we are looking for, or we go through a hundred different steps
with layers, contrast settings, etc. to come up with a respectable
black and white product.
When using Exposure's Color mode to reproduce a black and white
image through the use of its channel mixer and Settings menu for
specific film types, not only am I able to accurately reproduce
my favorite look from Kodak Tri-X 400 film, but I can also see
the grain in the image just like it is in the real film! The grain
in the image is not just a random scattering of equally sized
pixels. This grain is true to form with different sizes depicted
and even variations in light on the grain itself.
Another great feature of the color menu in Black and White mode
is the "Ink" that can be used to tone the image. With
the color palette and slider menus for strength of the colors,
I can create a duotoned image in a few clicks and slides of the
mouse. The positioning of the ink can even be selected to affect
either the shadows or highlights Wow! This is an impressive feature.
For those of you who run away when you see the Curves menu in
your image editing software, you really should get into this section
of Exposure to try out its tone effects on your images. The developers
have made it easy for us to manipulate the curve by applying a
predefined s-curve to the initial curve for us. We can move the
points around on the curve to see what happens with the tone when
we do. It's really quite easy once you play with the points for
In addition to the curve feature, we also have an overall contrast
setting and shadow, midtone, and highlight sliders to control
all aspects of the tonal quality of the image with accurate precision.
The great part about the sliders is the fact that we can actually
see what is happening with the tone / curve at the top of the
pane when the sliders are moved. How cool is that? This takes
the guesswork out of playing around with a curve and it even helps
us visualize what is happening with the curve when certain areas
of the tonal range are manipulated. I consider this feature to
be a built-in teaching module for those of us who are always fumbling
around with the curves in search of that perfect tonal quality.
Okay. You're probably thinking, "What do I need this for?
Isn't this something I can do in my editing software?" Well,
yes you can. However, normal image editing software such as Photoshop,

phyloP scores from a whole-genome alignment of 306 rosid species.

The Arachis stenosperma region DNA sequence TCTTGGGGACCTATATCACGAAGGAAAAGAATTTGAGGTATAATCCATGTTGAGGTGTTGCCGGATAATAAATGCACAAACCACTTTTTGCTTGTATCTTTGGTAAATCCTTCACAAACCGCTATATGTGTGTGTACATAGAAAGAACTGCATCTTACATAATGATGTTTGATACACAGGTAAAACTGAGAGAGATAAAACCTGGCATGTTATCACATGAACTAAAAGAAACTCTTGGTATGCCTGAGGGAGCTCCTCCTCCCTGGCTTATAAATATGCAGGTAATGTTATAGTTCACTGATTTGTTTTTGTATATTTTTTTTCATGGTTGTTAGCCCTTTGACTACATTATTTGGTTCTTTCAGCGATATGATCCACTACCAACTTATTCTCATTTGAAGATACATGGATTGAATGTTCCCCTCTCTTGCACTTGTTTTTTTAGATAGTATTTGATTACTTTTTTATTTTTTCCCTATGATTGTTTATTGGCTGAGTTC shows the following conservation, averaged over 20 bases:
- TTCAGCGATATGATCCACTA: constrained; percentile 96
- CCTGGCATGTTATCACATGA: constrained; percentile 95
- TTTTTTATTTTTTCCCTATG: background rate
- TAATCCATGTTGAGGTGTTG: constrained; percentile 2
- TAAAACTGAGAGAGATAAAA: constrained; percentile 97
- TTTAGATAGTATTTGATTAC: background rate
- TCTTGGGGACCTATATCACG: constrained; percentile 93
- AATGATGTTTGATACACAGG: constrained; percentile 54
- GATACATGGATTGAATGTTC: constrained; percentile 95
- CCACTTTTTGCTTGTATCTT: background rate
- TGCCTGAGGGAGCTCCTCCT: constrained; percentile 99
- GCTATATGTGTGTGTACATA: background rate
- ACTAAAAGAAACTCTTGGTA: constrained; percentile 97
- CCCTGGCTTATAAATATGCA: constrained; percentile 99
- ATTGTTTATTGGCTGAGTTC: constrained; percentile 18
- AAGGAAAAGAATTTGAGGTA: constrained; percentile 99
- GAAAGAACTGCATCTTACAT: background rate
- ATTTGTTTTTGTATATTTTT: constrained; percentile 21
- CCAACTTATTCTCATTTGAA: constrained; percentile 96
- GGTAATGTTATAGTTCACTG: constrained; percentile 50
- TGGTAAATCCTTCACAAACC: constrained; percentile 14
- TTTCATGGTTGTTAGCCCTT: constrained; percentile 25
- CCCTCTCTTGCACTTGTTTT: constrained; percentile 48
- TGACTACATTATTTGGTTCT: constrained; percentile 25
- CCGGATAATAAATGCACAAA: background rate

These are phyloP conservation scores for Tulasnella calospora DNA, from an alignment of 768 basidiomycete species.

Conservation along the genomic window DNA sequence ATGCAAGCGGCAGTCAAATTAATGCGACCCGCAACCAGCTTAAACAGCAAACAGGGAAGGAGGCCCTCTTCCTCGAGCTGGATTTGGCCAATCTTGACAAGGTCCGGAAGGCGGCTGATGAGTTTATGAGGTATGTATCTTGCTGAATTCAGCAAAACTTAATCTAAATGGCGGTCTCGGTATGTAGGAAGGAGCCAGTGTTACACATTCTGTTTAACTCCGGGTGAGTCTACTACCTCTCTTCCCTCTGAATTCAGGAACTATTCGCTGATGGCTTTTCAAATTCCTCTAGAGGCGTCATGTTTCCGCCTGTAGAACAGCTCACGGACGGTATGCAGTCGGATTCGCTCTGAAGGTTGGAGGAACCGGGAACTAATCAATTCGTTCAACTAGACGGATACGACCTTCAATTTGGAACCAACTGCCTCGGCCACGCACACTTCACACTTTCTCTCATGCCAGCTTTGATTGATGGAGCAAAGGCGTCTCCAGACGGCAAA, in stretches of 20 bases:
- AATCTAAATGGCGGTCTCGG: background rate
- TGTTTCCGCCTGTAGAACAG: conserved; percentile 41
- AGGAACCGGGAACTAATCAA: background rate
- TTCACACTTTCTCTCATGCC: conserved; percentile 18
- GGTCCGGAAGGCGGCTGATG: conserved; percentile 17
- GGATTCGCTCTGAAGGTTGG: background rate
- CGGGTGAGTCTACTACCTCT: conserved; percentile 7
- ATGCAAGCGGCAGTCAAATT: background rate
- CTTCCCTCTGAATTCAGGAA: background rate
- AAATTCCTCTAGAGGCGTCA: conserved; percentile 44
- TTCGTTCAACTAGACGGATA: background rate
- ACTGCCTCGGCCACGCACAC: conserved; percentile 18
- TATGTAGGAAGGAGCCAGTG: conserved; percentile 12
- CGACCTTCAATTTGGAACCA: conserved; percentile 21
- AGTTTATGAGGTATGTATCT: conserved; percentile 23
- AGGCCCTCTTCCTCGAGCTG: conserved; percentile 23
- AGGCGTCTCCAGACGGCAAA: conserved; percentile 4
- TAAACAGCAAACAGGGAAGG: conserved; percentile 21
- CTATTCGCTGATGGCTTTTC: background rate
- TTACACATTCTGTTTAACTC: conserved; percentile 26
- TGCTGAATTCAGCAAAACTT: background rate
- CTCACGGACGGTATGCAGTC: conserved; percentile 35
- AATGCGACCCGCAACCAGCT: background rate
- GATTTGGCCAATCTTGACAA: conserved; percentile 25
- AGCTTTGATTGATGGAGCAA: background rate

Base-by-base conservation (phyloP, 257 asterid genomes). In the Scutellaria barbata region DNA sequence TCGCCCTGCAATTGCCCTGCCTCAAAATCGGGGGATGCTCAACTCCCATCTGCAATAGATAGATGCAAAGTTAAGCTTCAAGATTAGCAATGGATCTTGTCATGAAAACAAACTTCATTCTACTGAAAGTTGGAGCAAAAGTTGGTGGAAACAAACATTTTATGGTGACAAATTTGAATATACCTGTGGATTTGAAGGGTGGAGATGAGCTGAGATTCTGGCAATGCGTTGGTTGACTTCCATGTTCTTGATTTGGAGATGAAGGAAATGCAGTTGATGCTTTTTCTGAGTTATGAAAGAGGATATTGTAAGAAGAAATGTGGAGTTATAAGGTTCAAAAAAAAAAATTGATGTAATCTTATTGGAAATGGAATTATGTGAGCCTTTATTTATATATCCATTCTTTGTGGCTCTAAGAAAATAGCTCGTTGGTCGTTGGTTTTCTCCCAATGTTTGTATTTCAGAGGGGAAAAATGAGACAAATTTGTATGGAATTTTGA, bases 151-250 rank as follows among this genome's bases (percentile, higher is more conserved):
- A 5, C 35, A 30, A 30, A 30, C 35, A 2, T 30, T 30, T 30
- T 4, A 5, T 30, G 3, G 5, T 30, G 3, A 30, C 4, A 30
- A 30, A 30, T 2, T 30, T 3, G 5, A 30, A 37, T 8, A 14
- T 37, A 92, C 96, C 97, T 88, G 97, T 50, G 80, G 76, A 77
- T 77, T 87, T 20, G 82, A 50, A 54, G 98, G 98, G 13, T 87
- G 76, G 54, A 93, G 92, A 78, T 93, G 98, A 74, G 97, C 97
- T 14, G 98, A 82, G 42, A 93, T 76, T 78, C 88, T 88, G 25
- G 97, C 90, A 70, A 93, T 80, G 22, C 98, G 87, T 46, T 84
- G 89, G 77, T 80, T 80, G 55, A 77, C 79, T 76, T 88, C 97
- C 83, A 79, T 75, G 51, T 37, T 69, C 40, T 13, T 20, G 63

or Paint Shop Pro can be difficult to manipulate when it comes
to sharpening images. If an image is over sharpened, it will have
a detrimental effect on the quality of the image that can be recognized
by general viewers of the image, not just professional photographers.
Sure, there are ways to mask images and create actions in Photoshop
that will allow us to sharpen an image with the unsharpen mask
to make the image presentation look accurate, but just how difficult
is it to do this?
With Exposure, the sharpening problem is tackled by a simple
menu of sliders that control the amount, radius (size), and threshold
(this setting determines how much tonal difference must exist
between two pixels before sharpening is applied). The real beauty
of this sharpening system is the "Sharpen Brightness Only"
checkbox, which allows us to define the sharpening to a great
extent and reduce the problems found in traditional sharpening
methods including artifacting, color halos, etc. This is a must-have
to create sharpened color images that don't look like they were
digitally manipulated. Since this setting is only useful for color
images, it is not found on the Black and White Film setting.
The other control available in the Focus menu is the Blur tool.
This tool provides us with the ability to manipulate the perceived
focus of an image to reduce skin blemishes and wrinkles, etc.
It's a very easy tool to use that gets me really excited when
I try it out on portraits. This tool makes it simple to create
a soft focus effect for great portrait results.
This is probably my favorite part of Exposure. For years, I have
attempted to reproduce film grain in digital images, but it never
seems to have the quality of real film grain produced by silver
halides during processing. In my quest to reproduce this grain
effect through digital means, I have been let down by what I have